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Summer reading: Stephanie Anderson on Ernest Hemingway

June 10, 2010 | 12:28 pm

Word_stephanieanderson

As summer gets underway, we've created the L.A. Times list of 60 books for 92 days. All of these are new titles, being released in time for summer 2010. At Jacket Copy, we're asking writers and other bookish types about their favorite summer reads of the past. Stephanie Anderson is the manager of Word Bookstore in  Brooklyn's Greenpoint neighborhood and the very lively, much-followed Bookavore on Twitter.

Jacket Copy: Do you have a specific memory of reading a book during summer?

Stephanie Anderson: Yes. I clearly remember reading "The Old Man and the Sea" by Ernest Hemingway the summer before I started high school. It was the assigned summer reading for my English class.

JC: How old were you?

SA: I was 14.

JC: Where were you?

SA: Suburban Pennsylvania.

JC: What about the book was significant to you then?

SA: It was the first time I ever really hated a book! I remember being really annoyed by it and complaining about it a lot. I found the simplicity of it offensive. Up until that point, I had pretty much read whatever I wanted. I'd certainly read books that weren't very good, but it had never occurred to me that one could really loathe a book or want to mock it. I also hadn't realized that not all the classics were good -- the ones I'd read before that, I'd loved, so I assumed they all were, and that's why they were classics. It was freeing to realize that I could dislike important books and that it was even fun to do so. "The Old Man and the Sea" was the book that changed me from being a passive, though voracious, consumer of books into an active reader who got involved with the whole shebang, for better or for worse.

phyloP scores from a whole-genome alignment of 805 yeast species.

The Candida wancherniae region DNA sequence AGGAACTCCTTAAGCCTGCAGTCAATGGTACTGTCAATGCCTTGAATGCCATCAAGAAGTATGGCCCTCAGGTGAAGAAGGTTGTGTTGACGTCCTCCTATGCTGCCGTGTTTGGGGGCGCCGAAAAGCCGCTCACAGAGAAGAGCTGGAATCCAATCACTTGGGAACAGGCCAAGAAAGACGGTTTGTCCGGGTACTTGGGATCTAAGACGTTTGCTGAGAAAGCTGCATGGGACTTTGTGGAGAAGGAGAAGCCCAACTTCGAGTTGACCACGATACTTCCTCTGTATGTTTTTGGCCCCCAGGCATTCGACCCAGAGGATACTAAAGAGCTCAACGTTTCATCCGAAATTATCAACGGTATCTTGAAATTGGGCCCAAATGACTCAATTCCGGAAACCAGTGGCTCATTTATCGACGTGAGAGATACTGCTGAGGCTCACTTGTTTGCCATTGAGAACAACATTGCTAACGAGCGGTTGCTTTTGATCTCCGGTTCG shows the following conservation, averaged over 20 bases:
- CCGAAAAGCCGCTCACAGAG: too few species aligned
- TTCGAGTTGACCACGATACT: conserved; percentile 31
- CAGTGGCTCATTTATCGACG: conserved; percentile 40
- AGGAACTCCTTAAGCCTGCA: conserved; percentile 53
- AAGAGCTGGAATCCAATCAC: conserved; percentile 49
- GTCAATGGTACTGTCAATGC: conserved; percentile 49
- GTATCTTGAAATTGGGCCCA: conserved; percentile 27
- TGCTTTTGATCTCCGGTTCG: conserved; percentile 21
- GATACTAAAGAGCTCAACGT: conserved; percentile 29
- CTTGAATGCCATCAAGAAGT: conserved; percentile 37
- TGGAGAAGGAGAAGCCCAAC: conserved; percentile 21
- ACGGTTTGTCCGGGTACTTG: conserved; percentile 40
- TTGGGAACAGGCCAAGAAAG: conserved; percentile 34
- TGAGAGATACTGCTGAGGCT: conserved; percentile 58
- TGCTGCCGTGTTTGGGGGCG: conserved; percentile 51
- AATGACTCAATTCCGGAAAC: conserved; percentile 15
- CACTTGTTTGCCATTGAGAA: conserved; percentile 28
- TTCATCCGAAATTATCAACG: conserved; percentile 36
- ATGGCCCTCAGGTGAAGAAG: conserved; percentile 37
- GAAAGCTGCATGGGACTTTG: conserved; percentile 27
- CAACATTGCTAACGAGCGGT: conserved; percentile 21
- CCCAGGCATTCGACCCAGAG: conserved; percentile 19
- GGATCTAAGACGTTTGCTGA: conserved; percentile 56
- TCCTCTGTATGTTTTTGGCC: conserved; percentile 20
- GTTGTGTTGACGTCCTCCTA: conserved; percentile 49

JC: Have you re-read the book? Has it changed at all for you?

SA: I have, and it has changed very much. I had to read "The Hemingway Book Club of Kosovo" before my freshman year of college; "The Old Man and the Sea" is crucial to that story. After reading it and seeing how much everyone in the book loved "The Old Man and the Sea," I felt compelled to try it again. I still had the same copy I'd read before. On my second read, I loved it. I read it all in one sitting. I've since read it a third time and still love it. I just pulled it off the shelf again to write this and got caught in it again.

-- Carolyn Kellogg
twitter.com/paperhaus

Photo: Stephanie Anderson. Credit: bitchcakesny via Flickr


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